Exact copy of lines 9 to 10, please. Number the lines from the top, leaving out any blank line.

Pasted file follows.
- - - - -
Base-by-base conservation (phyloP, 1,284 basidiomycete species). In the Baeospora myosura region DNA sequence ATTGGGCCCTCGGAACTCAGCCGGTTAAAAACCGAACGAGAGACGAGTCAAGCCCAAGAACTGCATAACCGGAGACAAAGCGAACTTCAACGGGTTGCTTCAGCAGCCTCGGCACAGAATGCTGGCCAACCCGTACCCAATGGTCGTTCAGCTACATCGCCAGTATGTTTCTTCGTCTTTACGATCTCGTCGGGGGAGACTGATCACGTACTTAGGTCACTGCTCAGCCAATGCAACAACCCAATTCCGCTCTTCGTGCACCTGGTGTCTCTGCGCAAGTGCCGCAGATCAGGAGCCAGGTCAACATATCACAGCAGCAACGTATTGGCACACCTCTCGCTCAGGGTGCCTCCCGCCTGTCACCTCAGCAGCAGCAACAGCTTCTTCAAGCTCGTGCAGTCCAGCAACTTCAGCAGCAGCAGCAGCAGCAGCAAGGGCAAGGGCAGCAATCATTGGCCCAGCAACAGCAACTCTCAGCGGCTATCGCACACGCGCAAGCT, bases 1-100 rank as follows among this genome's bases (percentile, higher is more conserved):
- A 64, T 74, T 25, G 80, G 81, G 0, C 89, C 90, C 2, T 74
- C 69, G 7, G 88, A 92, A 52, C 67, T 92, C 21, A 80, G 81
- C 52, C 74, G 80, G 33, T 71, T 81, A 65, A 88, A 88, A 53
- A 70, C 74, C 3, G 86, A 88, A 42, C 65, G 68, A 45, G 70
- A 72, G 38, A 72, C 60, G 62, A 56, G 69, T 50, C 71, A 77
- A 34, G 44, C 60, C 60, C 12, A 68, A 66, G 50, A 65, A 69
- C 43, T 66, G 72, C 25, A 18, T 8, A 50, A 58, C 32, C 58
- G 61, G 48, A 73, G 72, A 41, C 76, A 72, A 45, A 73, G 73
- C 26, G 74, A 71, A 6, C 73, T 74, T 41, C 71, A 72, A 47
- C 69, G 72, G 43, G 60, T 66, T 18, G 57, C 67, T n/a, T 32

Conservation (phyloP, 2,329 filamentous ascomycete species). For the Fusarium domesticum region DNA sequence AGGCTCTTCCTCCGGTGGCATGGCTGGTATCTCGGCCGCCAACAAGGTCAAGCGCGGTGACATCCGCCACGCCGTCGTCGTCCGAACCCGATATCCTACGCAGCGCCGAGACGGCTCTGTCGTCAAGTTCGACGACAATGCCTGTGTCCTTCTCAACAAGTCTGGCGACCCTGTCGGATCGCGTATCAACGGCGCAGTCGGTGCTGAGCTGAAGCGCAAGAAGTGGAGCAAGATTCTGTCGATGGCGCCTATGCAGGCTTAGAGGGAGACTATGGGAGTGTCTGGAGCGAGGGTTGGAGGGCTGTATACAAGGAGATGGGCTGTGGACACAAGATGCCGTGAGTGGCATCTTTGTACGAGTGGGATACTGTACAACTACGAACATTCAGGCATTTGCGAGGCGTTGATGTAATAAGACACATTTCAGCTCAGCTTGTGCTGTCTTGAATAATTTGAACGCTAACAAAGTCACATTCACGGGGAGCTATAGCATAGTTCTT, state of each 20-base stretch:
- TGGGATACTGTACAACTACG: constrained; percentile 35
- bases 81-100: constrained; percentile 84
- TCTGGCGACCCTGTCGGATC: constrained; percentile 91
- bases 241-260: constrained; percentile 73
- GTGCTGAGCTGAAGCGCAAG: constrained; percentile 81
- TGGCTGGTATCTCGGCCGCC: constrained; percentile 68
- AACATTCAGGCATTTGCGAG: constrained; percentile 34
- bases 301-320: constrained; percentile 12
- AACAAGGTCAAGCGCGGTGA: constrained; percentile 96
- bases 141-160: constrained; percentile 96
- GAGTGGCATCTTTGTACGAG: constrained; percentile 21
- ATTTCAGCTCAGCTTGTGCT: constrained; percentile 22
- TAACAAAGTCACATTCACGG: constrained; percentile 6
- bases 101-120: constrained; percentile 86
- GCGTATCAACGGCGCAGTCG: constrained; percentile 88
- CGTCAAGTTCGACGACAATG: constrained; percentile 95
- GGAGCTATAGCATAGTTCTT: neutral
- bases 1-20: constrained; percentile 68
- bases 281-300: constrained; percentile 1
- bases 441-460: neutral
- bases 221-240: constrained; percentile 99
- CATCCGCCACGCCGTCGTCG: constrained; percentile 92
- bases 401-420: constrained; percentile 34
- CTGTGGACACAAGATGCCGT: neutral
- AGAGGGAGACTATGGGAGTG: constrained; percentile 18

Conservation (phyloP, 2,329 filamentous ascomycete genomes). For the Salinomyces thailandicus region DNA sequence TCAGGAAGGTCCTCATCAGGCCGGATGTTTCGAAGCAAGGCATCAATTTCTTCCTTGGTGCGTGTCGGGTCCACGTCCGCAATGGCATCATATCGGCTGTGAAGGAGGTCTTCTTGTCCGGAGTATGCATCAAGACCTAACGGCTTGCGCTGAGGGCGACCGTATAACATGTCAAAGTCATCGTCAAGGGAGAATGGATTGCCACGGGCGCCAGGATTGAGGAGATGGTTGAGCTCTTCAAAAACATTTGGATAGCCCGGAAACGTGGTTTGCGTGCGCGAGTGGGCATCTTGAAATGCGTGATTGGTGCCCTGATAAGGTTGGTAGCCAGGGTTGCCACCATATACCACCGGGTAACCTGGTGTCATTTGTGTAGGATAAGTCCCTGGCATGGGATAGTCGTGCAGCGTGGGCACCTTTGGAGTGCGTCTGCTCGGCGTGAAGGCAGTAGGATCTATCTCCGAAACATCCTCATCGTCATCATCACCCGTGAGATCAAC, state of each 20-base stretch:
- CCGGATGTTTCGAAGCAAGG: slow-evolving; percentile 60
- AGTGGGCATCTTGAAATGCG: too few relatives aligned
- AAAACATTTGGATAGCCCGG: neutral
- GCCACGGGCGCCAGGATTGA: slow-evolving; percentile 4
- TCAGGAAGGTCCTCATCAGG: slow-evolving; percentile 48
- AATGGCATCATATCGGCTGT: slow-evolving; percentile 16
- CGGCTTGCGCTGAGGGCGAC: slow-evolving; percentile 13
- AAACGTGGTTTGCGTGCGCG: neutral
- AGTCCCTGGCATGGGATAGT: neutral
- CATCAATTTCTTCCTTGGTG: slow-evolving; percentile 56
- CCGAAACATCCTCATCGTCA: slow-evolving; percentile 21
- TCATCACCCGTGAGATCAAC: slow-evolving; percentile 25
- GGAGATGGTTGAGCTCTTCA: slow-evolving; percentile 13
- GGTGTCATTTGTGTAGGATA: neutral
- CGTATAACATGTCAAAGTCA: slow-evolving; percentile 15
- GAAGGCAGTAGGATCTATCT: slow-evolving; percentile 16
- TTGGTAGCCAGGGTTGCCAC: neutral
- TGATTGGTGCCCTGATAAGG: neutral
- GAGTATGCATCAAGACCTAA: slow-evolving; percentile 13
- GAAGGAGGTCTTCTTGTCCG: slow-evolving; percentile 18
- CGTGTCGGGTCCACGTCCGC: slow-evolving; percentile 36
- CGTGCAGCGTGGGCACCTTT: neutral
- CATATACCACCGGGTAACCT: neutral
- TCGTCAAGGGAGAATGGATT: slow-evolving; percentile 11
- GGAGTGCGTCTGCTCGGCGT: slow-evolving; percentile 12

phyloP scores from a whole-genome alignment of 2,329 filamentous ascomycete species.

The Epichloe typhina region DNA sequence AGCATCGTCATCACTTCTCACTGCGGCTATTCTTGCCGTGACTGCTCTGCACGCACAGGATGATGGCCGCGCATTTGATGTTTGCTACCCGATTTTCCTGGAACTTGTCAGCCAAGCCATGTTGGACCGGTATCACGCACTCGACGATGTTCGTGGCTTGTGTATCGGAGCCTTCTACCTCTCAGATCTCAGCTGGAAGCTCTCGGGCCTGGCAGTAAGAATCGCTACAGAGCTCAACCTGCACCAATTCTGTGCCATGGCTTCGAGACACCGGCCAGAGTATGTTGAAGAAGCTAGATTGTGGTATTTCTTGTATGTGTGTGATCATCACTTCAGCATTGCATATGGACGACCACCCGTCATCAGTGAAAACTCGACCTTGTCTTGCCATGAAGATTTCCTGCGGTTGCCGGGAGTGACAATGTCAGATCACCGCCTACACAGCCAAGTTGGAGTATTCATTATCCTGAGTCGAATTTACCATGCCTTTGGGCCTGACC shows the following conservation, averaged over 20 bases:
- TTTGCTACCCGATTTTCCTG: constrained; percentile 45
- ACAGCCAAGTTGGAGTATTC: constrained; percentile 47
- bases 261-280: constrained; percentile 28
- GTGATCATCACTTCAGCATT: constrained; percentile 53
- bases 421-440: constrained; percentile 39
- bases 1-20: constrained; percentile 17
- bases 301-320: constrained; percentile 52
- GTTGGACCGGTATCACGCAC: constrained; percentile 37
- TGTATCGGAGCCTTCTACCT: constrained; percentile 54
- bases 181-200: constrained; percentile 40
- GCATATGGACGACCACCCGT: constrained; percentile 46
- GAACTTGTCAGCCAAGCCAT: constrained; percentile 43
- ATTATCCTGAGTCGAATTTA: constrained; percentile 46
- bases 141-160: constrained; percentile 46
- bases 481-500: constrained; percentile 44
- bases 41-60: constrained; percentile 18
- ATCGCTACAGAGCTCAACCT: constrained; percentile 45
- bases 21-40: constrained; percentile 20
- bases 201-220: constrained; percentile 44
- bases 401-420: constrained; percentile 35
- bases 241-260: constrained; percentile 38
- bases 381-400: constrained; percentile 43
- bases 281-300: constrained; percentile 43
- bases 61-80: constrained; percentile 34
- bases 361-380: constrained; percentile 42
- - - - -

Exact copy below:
- G 61, G 48, A 73, G 72, A 41, C 76, A 72, A 45, A 73, G 73
- C 26, G 74, A 71, A 6, C 73, T 74, T 41, C 71, A 72, A 47